John B. Metzger, Discovering the Mystery of the Unity of God: A Theological Study on the Plurality and Tri-unity of God in the Hebrew Scriptures. San Antonio, Tex.: 2010. 905 pp., cloth, $49.95.
In the view of some Christians today, the Old Testament is not as relevant to the Christian life as the New Testament is. As the thinking goes, the Old Testament contains some interesting stories about God and the Israelites and it contains some wonderful prophecies about the coming Messiah but it does not give us as much information about God as the New Testament does. Particularly, it does not tell us much about the relationship of God the Father, God the Son, and God the Holy Spirit. It does not explain the Trinity to us. But, in the words of the author of Discovering the Mystery of the Unity of God, “God did not present Messiah in a vacuum” (309).
John B. Metzger is a graduate of Washington Bible College and Lancaster Bible College. He has served as a pastor and director of the Indian Bible Institute. He has also worked with Child Evangelism Fellowship and currently serves with Ariel Ministries.
Metzger gives his reasons for writing this book in the following paragraph:
Why is there a need for another book on the Trinity? There are so many books already published on that subject, so why do we need another one? The purpose of this book is twofold: first, all other books written today are written from a New Testament perspective; this one will be written from an Old Testament perspective exclusively. Secondly, in addressing the subject of the Trinity (tri-unity) we will interact with the Jewish belief that God is an absolute one and not a tri-unity. This book will show Christian and Jewish people alike that God did reveal Himself to mankind as a tri-unity, more accurately as a plural unity of one (xxiii).
Discovering the Mystery of the Unity of God is written to explain the Trinity to a Jewish and Christian audience from an Old Testament perspective and the book achieves its goal. From discussing the Old Testament names for God to looking at theophanies in the Pentateuch to discussing all the implications for the Shema and the deity of the Messiah, Metzger examines his topic inside and out.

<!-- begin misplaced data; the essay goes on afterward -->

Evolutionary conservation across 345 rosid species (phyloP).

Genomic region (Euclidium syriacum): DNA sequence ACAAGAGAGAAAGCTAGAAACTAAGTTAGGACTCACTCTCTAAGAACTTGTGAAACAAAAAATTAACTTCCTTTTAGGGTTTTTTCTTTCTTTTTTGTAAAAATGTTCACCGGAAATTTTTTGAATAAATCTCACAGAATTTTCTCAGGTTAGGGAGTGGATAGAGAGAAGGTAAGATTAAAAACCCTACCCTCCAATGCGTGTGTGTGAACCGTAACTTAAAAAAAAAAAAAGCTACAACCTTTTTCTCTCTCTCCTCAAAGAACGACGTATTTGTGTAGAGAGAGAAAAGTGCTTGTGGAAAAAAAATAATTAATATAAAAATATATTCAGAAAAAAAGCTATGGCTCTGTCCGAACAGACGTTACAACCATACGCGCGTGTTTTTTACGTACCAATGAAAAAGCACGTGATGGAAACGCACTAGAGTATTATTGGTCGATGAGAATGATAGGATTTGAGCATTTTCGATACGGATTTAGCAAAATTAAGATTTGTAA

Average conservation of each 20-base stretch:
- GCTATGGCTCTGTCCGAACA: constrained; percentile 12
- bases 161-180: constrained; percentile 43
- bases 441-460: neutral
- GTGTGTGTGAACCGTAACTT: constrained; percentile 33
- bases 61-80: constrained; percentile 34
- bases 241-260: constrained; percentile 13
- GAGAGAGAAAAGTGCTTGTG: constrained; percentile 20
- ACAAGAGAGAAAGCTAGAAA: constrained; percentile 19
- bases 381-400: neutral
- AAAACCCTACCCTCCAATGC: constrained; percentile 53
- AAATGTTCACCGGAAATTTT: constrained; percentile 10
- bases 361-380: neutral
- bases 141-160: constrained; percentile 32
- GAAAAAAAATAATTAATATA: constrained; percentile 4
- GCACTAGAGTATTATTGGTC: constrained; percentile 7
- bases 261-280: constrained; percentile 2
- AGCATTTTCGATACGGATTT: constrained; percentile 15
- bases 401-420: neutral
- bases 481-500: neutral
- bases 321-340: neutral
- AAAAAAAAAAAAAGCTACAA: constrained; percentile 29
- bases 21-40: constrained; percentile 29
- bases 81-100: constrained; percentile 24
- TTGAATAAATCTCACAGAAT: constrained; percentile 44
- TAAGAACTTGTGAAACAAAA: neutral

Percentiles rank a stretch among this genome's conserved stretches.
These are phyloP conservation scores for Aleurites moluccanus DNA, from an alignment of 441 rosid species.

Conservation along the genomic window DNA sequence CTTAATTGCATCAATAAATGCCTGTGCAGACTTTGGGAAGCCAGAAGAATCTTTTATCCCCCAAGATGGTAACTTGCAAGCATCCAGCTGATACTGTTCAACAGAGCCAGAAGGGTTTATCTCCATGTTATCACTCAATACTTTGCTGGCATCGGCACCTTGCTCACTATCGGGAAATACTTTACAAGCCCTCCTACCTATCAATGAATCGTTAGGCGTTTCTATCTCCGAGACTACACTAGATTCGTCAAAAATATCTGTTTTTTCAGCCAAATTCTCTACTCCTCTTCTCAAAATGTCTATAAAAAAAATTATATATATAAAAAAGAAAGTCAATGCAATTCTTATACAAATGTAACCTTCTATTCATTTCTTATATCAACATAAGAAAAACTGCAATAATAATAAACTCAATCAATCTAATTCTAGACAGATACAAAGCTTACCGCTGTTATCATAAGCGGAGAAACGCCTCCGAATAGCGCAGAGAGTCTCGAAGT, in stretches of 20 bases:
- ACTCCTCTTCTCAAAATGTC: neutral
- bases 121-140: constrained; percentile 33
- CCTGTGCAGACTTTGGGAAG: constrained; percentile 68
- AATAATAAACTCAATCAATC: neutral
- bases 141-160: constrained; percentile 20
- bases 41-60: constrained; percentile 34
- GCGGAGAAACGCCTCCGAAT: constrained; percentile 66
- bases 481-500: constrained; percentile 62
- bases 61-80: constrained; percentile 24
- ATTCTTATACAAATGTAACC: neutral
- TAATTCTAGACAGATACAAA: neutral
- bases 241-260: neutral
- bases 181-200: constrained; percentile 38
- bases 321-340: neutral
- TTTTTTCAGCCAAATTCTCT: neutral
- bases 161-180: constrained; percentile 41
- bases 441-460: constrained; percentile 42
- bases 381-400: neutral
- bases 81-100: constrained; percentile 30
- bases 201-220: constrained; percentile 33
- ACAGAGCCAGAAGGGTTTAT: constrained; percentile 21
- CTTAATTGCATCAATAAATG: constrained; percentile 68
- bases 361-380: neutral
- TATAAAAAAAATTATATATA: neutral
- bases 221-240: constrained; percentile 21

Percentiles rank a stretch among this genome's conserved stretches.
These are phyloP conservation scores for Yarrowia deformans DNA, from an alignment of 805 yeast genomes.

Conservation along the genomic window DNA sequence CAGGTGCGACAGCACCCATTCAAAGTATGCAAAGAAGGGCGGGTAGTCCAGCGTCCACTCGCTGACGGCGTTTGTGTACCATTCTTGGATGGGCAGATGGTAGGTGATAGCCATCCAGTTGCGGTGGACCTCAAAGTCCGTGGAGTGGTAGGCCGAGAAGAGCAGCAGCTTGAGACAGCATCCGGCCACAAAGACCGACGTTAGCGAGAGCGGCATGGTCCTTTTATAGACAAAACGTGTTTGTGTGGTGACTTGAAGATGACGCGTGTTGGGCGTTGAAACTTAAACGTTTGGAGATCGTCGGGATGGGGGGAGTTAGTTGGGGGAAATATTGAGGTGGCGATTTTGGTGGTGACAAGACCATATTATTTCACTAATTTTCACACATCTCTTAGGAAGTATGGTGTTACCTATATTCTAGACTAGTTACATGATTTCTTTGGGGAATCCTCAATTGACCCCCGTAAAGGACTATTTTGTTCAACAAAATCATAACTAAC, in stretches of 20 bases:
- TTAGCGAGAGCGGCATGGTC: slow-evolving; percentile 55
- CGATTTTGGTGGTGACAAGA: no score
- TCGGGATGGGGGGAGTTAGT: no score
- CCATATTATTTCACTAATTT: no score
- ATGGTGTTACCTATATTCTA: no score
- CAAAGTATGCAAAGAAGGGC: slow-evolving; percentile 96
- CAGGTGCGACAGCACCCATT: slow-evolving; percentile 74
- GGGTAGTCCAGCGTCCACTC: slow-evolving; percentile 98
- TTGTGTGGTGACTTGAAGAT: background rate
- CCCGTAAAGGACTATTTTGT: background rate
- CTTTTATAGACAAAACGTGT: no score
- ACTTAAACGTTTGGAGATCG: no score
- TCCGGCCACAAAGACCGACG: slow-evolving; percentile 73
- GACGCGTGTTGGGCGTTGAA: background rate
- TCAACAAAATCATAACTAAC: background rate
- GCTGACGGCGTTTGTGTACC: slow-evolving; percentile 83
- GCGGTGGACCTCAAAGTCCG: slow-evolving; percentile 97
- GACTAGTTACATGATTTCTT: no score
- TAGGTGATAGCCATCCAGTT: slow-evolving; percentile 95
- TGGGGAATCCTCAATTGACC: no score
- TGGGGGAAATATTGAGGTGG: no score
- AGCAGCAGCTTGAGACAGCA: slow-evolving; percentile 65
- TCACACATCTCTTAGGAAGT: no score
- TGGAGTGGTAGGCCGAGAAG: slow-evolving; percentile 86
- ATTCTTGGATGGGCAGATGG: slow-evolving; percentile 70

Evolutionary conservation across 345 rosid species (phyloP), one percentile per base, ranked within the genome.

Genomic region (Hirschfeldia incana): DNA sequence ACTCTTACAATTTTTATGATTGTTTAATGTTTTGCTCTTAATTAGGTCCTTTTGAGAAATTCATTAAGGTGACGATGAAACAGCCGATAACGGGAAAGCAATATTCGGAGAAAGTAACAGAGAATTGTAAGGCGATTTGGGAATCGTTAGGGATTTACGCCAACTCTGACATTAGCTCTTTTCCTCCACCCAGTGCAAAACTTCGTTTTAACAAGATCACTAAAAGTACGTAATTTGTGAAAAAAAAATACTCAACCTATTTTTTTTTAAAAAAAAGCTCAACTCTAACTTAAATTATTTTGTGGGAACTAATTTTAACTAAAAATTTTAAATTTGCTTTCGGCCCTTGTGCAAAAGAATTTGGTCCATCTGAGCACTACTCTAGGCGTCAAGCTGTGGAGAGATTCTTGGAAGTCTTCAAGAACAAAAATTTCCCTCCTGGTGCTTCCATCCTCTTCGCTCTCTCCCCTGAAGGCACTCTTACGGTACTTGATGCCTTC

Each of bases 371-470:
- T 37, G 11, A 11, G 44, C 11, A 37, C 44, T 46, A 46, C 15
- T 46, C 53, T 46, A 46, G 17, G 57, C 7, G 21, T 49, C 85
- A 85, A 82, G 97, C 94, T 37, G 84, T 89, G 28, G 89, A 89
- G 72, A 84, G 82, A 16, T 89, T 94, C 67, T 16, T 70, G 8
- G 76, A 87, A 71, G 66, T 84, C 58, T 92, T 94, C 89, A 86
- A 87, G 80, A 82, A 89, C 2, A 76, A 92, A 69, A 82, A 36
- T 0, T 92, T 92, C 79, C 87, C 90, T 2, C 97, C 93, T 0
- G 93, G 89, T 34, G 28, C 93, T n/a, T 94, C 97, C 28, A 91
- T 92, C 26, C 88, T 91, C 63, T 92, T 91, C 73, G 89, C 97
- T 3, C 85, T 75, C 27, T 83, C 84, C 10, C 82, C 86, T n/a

The author’s chapter on the Angel of the Lord (Chapter 4) provides a good example of this thoroughness. The Angel of the Lord is considered by some scholars to be a messenger from the Lord Who is highly esteemed but not divine. Metzger, however, proves otherwise. The Angel of the Lord is no less than the Second Person of the Trinity in His pre-incarnate form. In His conversation with Gideon in Judges six, the Angel is called the Lord Himself (vv. 12, 14). In Genesis 16, as He was speaking with Hagar, Moses calls Him the Lord (vv. 7-13). In Joshua 5, the Heavenly Messenger is worshipped by Joshua and the Angel does not protest the worship (vv. 13-14).
This Being could be none other than the Son of God before He took on human form. The Angel of the Lord is never mentioned again after Jesus Christ lived on the earth, proving that Jesus and the Angel are one and the same. Also, if He is worshipped and called “Lord,” then by process of elimination, He must be the second member of the Trinity. The Father is the member who sends the Son and the Spirit is a member who never
appears in bodily form. The only One who would physically appear to men must be the pre-incarnate Christ (105-106).
All of this discussion about the Angel and, indeed, every facet of this book is written to prove that God is a plural unity of One and that this plural oneness is nothing new to the New Testament. It was revealed in the Old Testament long before the New Testament was ever inspired.
This book validates the [Old Testament], that it did not need additional New Covenant revelation to substantiate the plurality or tri-unity of God. It is the intent of this book to go one step further, demonstrating that the plurality and/or tri-unity of God was revealed but not as fully developed as it is in the New Covenant. Would Abraham, Moses, and David, to name a few see the tri-unity and understand it? Probably not. Would they have understood the plural unity of God? Yes! (20-21).
In regards to criticism for this work, if John Metzger wishes to reach a broad audience, he would have to shorten his book. An abridged version might be helpful. With 900 pages, 19 chapters, 8 appendixes, and 1,925 footnotes, the common reader would be overwhelmed with this material. He would also be uninterested by the title. Discovering the Mystery of the Unity of God does not provoke much curiosity at the local bookstore, although it does sum up the general idea of the book.
In summary, this is a good work on the subject of the Trinity in the Old Testament but it would be helpful to shorten it to appeal to a larger audience.
Review by Jeremy Cagle